Brought to you by OBS reviewer Verushka.
- Don’t forget to read our review for “The Boy Who Called God ‘She’ ” here at OBS.
Nancy Springer: I prefer to write novels, because I find they come more easily to me. Somewhere I heard that there’s a fundamental difference between novelists and short story writers: novelists believe in change occurring through the passage of time, while short story writers believe in epiphanies. If that’s true, I’m a novelist, although I love the challenge of writing short stories, which are more difficult, making me agonize over every word.
Verushka: What are the differences in each genre that you enjoy?
Nancy Springer: From my point of view, the difference is mostly stylistic. In fantasy I get to play with exotic words, poetic effects, beautiful hypnotic language. In realistic fiction I must listen to the voice of the narrator, which usually means using ordinary diction but can be imaginative in other ways, such as metaphor. In mystery I am often armed with a hard, stark vocabulary in order to face evil.
Verushka:”The boy who called God “She”” gives readers two unusual characters, Julian and Derek. Julian has a supernatural nature in the story, but he is unusual in that he refers to God as “she” in a Catholic school, no less. What did you want to convey to readers through him and his insistence in referring to God as a female?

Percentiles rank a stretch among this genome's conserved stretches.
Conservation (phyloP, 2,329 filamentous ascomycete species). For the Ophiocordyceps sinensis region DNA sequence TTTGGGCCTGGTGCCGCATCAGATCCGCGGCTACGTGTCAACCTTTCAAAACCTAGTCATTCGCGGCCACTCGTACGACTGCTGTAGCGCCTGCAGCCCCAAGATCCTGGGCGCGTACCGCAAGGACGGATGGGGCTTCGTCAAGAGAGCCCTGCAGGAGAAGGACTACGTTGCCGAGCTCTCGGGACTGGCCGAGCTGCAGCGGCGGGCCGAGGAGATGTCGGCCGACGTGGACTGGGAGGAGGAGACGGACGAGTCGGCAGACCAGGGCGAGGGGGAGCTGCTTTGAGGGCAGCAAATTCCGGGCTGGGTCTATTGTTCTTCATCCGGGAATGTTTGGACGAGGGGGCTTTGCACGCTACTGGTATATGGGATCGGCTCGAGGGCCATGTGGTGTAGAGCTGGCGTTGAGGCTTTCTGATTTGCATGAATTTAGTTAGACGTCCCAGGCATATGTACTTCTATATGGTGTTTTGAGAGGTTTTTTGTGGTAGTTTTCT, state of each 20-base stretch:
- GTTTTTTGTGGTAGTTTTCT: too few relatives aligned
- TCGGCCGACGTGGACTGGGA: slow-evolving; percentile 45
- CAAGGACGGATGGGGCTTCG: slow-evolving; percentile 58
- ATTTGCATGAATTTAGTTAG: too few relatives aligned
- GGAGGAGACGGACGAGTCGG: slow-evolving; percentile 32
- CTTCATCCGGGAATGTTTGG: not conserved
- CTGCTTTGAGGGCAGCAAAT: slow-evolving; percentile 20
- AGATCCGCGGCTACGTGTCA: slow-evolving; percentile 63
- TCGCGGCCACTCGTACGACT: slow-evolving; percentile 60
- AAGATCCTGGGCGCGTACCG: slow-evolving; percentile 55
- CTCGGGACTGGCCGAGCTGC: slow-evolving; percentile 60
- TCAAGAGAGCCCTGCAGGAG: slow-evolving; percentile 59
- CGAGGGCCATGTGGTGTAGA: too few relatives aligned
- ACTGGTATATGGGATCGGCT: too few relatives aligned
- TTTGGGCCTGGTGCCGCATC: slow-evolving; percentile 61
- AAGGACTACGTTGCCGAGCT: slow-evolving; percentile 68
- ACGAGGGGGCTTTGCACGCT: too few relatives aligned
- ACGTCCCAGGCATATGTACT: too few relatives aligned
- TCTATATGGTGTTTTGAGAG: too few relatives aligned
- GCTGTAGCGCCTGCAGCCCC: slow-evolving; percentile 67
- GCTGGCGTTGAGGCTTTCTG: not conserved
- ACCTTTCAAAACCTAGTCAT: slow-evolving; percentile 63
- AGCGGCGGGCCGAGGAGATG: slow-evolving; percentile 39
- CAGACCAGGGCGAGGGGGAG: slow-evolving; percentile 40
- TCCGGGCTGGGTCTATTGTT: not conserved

Nancy Springer: I was just trying to open some minds a bit. I get soooo tired of patriarchal religion. Besides, God is female, isn’t she?
Verushka: In Derek you’ve created a character, a bully who I think readers can understand, and who changes the way he thinks about others and God – what did you want readers to take from his character?
Nancy Springer: Honestly, I’m not thinking about readers when I write. But it’s interesting what I myself learned from Derek. Really I meant for him to be the bad guy and I didn’t expect to like him. But because he was the narrator, he made me see his point of view, and I ended up with a deep sympathy for neglected teenage boys trying to be tough.
Verushka: In Silent End filled with wonderful twists on words, something that made me, smile in the end. Are you a Scrabble player? Do you enjoy the game as much as Judith?
Nancy Springer:You bet. At one time I belonged to a scrabble club, and the woman I kiln in the story is based on a real person, as are the other characters. I was raised on Scrabble; my parents started including me in family games when I was maybe ten. How patient they must have been! I enjoy Scrabble immensely but have a hard time finding anyone willing to play with me.
Verushka: What is about the crime and mystery genre that attracts you as a writer?
Nancy Springer: Having been raised by a Pollyanna-ish mother who would acknowledge only things that were capital-N Nice, I have always been fascinated with things that are not. I turned over rocks to see what was underneath. I listened in on conversations I was not supposed to hear. Throughout my entire writing career I have struggled to accept my own not-very-nice side. My fantasy novels always had a bright sunny character and a dark, poetic but brooding one. Once I started turning my vision outward, I started exploring the existence of evil through crime fiction. I’m still fascinated.
Thank you to author Nancy Springer for another great interview!